Tuesday 5 March 2019 - Monocle Minute | Monocle

Tuesday. 5/3/2019

The Monocle Minute

Image: Alejandro Cegarra

Opener / Megan Gibson

Tread carefully

Here’s a history lesson for Donald Trump: in the early 2000s, amid growing discontent with Hugo Chávez, Venezuelan businessman Pedro Carmona organised a strike, attempted a coup and even managed to have the president detained. But Carmona’s success was short-lived: loyalists helped put Chávez back in office within days and Carmona fled the country. It was later revealed that the CIA knew of the coup plot in advance. For Chávez the incident was ammunition served on a silver platter: he was subsequently able to depict any opponents as anti-democratic.

Nearly 20 years on, opponents of Nicolás Maduro, whose iron-fisted rule has seen the country become a failed state, should take heed. Backed by foreign leaders – including, most vocally, Donald Trump – politician Juan Guaidó has staked a claim to the top job (he is recognised by some as interim president). After calling for nationwide protests yesterday he’s vowed to return to Venezuela, even though he is likely to be arrested when he arrives. Maduro has seized on Trump’s theatrics and his threat of military force to paint Guaidó as a US puppet – a tactic that still appeals to his supporters.

There’s no question that Venezuela needs urgent change but it also faces a dilemma: Maduro must be ousted but a US-backed military intervention would be a catastrophic way to see him go.

Image: Getty Images

Politics / Estonia

Right on the rise

The weekend’s Estonian election was a clash of the centrists, with the country’s centre-right Reform party taking power from the Centre party. Its leader, Kaja Kallas, is set to become the country’s first woman prime minister. Alarmingly, however, the far-right Conservative People’s party (EKRE) came in third, snagging 18 per cent of the vote by pursuing an anti-immigration and anti-EU agenda, even though the country is home to very few immigrants. Quentin Peel, associate fellow with the Europe Programme at Chatham House, believes that EKRE’s success is due to a residual resentment towards the Russian community in the country. “Estonians feel overwhelmingly that Russians, who represent about 30 per cent of the population, were forced upon them,” he told The Briefing. “Although this party was talking about Middle Eastern and north African migrants, they are really not there in Estonia. It is the Russian question that has never gone away.”

Image: Getty Images

Education / USA

Late bloomers

Life as a freshman isn’t easy. Often US students aren’t prepared financially, academically nor personally for their first year of college. Boston city councillor Michael Flaherty thinks he has found a solution: keep high-schoolers in the city back a year so that they have more time to prepare for higher education. The initiative, named Year 13, would allow students to volunteer for an extra year of schooling after they graduate. The idea has garnered support in the city after a quarter of students who took part in a long-running study between 2005 and 2007 failed to complete their degree within six years. Flaherty’s proposal is not a panacea but it is a step towards addressing an education system that is failing many.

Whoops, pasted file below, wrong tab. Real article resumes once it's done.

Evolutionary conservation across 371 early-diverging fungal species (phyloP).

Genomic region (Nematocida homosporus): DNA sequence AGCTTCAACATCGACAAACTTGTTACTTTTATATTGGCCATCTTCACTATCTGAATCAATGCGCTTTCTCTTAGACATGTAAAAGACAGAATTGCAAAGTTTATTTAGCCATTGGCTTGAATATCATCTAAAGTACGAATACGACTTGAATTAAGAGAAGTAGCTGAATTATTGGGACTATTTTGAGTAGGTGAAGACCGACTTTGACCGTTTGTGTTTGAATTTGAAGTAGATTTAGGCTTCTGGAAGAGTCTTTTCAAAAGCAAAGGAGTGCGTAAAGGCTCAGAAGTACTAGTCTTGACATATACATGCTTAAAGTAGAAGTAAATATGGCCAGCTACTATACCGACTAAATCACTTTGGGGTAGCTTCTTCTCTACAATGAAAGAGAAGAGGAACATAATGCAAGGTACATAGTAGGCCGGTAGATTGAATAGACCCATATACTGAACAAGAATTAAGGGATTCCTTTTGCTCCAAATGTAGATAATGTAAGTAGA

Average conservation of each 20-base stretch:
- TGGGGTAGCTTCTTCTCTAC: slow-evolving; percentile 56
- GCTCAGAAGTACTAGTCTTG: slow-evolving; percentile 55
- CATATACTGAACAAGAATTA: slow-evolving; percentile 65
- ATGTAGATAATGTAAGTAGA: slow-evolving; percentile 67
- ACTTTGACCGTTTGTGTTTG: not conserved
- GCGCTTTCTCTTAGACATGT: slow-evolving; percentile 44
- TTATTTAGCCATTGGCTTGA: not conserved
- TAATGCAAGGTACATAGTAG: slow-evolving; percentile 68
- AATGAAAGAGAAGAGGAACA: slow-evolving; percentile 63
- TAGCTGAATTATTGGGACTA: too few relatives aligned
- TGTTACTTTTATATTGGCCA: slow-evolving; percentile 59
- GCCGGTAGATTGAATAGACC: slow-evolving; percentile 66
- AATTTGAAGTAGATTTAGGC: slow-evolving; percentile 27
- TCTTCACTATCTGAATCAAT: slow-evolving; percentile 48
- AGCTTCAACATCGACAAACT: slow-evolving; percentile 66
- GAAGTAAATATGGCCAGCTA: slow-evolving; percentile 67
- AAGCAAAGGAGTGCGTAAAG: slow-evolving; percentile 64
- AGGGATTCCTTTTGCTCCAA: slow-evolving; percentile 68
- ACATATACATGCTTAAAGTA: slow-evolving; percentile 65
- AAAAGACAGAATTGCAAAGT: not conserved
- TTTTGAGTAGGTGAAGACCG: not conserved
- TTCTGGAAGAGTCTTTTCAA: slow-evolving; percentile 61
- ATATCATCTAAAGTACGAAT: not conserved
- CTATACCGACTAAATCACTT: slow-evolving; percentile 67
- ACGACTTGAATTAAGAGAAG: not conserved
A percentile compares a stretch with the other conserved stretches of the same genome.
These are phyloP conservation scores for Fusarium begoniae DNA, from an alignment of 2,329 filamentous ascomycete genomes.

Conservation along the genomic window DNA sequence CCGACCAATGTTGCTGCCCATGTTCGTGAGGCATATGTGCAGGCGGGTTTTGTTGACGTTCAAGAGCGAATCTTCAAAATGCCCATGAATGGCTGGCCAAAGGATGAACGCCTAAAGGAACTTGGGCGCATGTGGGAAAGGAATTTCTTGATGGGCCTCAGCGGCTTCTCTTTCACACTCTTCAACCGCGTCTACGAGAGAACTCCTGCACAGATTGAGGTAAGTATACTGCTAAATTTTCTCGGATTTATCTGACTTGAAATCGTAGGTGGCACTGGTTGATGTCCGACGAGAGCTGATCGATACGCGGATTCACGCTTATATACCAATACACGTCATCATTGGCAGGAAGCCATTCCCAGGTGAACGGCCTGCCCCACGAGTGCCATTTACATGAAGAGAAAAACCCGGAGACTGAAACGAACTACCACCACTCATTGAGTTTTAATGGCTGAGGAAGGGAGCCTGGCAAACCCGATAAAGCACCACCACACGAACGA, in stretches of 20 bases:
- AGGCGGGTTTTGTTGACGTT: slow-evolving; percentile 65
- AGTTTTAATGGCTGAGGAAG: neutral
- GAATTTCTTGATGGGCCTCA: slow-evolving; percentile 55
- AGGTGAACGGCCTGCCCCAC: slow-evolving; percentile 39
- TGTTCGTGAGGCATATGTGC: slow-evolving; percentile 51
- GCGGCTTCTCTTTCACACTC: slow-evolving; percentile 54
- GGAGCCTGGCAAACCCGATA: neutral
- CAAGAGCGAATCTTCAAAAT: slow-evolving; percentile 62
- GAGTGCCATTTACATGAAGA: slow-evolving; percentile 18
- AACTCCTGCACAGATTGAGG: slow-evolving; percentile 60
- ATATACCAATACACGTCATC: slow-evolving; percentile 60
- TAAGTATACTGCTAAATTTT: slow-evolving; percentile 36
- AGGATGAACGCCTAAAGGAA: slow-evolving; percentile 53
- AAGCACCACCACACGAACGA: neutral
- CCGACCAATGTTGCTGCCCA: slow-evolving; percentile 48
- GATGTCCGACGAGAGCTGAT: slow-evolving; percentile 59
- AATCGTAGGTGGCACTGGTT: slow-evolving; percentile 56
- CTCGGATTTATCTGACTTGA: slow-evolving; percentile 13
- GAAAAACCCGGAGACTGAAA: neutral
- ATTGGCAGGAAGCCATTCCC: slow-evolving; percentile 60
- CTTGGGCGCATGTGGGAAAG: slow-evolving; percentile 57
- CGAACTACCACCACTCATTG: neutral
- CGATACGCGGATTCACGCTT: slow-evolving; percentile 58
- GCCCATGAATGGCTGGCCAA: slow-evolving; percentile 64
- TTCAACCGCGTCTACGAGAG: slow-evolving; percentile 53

Image: Ben Roberts

Urbanism / The Netherlands

Spaghetti junction

Amsterdam’s mayor, Femke Halsema, is engaged in a row with the committee in charge of naming the city’s streets. Last month she threw out a proposal to name roads in IJburg (Amsterdam’s newest neighbourhood) after 16th-century naval admirals. The rebuttal came after concerns were raised about whether the suggested figures had links to the slave trade. Halsema countered with the idea to pay tribute to leaders of slave uprisings instead – but that was vetoed too. Last week the committee proposed using words associated with international dance to christen the streets but Halsema isn’t keen; she says that the city will have to use numbers if a theme can’t be agreed upon soon. For more on this story listen to The Monocle Daily.

Image: Taro Terasawa

Business / Japan

Kicking back

Japan’s Ministry of Health, Labour and Welfare is set to introduce steps to allow workers to enjoy some downtime. Alarming new figures revealed that last year only 51 per cent of granted annual leave was actually used; Japanese office workers are facing mounting pressure to overperform and many believe that they are displaying diligence by skipping leave. Those in the hospitality, retail and construction industries are among the worst for snapping up some downtime. But, as of 1 April, employers will be responsible for ensuring that their workers use at least five days of their legally entitled 10-day allowance. The aim is to boost the quota of annual leave taken to 70 per cent by 2020.

Generation craft – Made in France

Sophie Grove discusses the meaning of “Made in France” and the state of French craft with Monocle’s fashion director Daphné Hézard and Gauthier Borsarello, editor in chief of L’Etiquette. Plus: we visit École Boulle, Chanel’s goldsmiths and the Peugeot pepper mill.

The art of restoration

Monocle Films pays a visit to a restoration firm that has saved pieces by artists as diverse as Caravaggio and John Kirby.


sign in to monocle

new to monocle?

Subscriptions start from £120.

Subscribe now





Monocle Radio

00:00 01:00